Brookings Down Wood is a 16-acre (6.5 hectare) wood, mainly broadleaf, with a few larch and Monterey pine. Hazel, hawthorn, yew, holly and elder provide the under-storey. English bluebells dominate a large area of the Wood, with a profusion of campion, foxgloves, violets and corydalis.
The Wood lies between Hannaford Road and Middlecombe Lane in Noss Mayo – map reference SX5447. There are three main entrances, all open to walkers. The main entrance is at the end of the Car Park near the tennis courts with an Information Board showing the main paths and other information; the entrance path leads to some quite steep wooden steps. There are also entrances from Hannaford Road and Middlecombe Lane, see map page 2. In dry weather the Middlecombe entrance may be suitable for some powered wheel chairs; the side gate is 1 metre wide. If the main gate is needed, contact Jeremy Spooner 01752 872602 or Chris Woodd-Walker 01752 873020 for the key. A word of warning to all visitors – the paths are steep in places and can be slippery.
The Wood was bought in January 2000 with money raised locally, donated to the Woodland Trust and leased at a peppercorn rent to the River Yealm District Association, who set up a Management Committee to run the Wood for the benefit of the local community and visitors. It is in effect our Wood and our responsibility to look after the trees, to encourage wildlife – birds, bugs and bees – so that we can all enjoy it now and for many generations in the future. We used contractors for path grading and surfacing, and hanging the entrance gates, and arborists for tackling some of the more difficult and dangerous trees. But the bulk of the work - clearing two acres of cherry laurel, planting and nurturing new trees, putting up bird and bat boxes, strimming the paths, clearing the brambles - has been and is being done by local volunteers.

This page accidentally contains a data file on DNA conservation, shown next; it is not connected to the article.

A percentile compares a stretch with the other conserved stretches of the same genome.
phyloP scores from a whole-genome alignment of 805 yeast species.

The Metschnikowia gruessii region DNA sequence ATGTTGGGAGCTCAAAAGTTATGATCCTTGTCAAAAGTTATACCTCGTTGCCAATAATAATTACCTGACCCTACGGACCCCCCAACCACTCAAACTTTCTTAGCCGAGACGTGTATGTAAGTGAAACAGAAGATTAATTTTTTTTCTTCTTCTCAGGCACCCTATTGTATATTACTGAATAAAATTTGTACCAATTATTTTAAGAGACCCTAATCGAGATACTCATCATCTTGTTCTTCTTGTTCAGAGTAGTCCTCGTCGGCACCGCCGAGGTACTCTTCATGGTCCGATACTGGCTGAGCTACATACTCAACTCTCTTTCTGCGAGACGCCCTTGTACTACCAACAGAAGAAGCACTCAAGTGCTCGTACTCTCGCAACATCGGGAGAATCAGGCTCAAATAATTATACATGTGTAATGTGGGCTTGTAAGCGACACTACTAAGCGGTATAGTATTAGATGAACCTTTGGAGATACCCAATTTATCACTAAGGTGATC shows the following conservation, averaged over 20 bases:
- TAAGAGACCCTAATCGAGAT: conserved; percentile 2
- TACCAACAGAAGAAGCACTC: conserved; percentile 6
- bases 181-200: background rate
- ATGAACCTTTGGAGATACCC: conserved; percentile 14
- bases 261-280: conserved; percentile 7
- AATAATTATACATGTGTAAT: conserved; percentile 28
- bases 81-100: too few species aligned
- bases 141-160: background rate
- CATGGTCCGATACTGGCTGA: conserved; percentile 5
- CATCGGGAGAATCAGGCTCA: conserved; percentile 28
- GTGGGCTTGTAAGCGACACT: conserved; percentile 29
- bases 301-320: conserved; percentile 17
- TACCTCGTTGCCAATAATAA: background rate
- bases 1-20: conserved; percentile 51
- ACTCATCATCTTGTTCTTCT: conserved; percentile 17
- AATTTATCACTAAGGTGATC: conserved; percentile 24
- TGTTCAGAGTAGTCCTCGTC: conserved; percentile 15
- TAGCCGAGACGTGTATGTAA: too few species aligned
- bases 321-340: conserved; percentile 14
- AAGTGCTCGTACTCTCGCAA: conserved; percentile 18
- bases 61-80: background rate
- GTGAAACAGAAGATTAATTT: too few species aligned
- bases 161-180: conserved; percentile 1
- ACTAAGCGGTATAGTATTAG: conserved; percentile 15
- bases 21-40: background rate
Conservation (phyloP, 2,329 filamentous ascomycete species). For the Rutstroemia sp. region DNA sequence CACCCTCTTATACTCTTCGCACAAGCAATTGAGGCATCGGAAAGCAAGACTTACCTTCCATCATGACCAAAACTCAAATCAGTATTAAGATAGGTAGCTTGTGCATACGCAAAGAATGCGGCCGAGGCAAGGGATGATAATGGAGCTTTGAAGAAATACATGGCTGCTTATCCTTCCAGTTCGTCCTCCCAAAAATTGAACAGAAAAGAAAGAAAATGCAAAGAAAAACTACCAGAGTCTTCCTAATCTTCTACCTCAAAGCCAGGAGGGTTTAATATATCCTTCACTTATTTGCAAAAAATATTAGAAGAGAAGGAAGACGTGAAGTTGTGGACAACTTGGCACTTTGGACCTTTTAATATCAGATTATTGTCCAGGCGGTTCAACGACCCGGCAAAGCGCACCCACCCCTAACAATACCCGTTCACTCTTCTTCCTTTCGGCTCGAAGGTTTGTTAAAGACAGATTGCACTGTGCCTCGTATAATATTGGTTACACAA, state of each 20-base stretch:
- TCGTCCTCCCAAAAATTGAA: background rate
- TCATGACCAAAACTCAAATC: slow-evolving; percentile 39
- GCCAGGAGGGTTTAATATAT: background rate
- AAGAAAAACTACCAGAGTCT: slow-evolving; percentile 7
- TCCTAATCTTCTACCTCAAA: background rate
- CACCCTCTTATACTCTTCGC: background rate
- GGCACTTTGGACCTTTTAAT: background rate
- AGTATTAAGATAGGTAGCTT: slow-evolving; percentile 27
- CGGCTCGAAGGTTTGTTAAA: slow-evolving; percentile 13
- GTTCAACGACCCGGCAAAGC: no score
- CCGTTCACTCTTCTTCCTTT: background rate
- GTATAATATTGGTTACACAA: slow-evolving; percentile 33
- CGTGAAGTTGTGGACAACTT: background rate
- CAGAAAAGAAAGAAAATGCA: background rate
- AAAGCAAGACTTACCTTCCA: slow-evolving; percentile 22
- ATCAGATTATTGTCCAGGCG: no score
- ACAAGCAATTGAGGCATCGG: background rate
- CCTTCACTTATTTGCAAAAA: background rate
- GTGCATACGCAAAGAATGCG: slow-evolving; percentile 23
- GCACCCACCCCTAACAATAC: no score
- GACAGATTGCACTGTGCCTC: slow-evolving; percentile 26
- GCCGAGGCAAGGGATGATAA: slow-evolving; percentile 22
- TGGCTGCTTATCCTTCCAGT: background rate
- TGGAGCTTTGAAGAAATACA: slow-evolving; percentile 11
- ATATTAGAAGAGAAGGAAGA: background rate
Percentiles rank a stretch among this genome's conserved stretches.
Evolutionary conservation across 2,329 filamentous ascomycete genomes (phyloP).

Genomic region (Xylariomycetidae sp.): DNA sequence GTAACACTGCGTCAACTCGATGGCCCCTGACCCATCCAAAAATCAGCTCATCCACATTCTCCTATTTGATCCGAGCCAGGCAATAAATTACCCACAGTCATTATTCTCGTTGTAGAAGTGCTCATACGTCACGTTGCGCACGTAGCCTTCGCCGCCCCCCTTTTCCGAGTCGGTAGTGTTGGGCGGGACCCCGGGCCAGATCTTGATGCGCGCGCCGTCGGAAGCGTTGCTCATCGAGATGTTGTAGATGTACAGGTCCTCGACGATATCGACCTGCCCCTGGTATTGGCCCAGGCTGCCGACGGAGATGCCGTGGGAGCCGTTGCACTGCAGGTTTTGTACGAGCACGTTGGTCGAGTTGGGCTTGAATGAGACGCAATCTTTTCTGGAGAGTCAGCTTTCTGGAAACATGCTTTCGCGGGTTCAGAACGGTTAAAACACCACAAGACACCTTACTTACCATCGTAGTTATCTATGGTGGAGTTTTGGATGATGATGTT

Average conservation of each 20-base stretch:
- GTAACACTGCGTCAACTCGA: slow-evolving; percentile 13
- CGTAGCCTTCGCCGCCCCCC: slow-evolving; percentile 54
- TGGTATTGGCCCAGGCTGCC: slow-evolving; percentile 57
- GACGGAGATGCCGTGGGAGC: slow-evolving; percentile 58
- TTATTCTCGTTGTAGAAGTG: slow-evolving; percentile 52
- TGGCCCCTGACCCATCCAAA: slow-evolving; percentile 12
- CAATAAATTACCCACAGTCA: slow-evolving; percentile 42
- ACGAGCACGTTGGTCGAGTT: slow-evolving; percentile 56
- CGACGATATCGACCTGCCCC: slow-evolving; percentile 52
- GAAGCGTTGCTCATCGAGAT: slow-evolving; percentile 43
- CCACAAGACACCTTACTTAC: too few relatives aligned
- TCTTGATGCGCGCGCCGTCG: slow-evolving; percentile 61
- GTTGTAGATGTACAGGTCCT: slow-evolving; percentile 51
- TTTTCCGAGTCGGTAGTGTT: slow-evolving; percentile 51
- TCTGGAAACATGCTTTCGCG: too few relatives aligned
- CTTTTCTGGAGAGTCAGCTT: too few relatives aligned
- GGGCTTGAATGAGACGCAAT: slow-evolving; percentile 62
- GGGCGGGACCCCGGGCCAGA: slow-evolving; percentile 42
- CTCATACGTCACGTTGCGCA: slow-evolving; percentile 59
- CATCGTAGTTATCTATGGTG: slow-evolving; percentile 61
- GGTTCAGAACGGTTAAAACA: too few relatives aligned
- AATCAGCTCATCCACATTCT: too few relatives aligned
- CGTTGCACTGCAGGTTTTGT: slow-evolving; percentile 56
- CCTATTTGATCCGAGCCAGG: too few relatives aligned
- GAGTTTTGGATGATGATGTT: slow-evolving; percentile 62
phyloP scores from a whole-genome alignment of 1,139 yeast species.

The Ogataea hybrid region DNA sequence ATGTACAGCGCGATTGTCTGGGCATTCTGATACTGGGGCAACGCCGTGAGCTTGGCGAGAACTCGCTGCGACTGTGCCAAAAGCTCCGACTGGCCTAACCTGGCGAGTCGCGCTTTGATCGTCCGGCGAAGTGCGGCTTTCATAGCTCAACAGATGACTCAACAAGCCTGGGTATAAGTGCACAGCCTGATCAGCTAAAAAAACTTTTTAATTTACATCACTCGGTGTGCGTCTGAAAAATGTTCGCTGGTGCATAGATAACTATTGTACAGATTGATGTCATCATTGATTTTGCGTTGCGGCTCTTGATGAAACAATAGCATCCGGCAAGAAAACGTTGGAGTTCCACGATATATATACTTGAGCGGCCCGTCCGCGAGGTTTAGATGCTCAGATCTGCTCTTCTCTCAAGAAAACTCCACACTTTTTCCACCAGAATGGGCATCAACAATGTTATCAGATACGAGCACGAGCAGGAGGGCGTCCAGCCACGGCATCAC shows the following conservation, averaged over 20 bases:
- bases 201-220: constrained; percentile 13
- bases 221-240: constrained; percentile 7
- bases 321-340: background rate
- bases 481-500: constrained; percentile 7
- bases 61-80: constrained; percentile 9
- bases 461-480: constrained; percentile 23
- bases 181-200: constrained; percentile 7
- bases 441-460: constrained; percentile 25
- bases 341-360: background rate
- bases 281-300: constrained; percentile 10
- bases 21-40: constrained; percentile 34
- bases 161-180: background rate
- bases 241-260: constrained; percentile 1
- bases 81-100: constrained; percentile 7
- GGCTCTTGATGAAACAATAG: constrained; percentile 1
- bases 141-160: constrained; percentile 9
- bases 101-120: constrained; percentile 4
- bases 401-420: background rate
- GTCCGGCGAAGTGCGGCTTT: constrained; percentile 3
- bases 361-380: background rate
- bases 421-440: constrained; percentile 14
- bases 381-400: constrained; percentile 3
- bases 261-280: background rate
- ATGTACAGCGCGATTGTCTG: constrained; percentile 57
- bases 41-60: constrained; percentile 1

The regeneration of flowers and young trees following the removal of the laurel has been remarkable. We have made brushwood and log piles to encourage invertebrates, mammals and birds, and left standing deadwood where it is safe to do so, as it provides valuable habitat. We have also planted well over 1000 native trees and shrubs with stakes and protective guards. Some of the oaks planted in 2000 are over two-and-a-half metres high. As well as oak we have planted alder, ash, sweet chestnut, lime, silver birch, field maple, wild cherry, rowan, sallow, Monterey pine, hawthorn, hazel, holly, spindle and viburnum opulus; near the two entrances from the road, there are copper beech, horse chestnut and walnut. Bramble is strimmed annually in some areas and on a 3-year rotation in others, and hand pulled or cut near young trees. We have cut the ivy on some large trees to reduce the risk of wind damage, but generally left it as it is of great benefit to insects in late summer and birds in the winter, providing food and cover.
For the next few years we plan to maintain the Wood and allow it to develop naturally, removing dangerous trees and tidying fallen trees without removing them.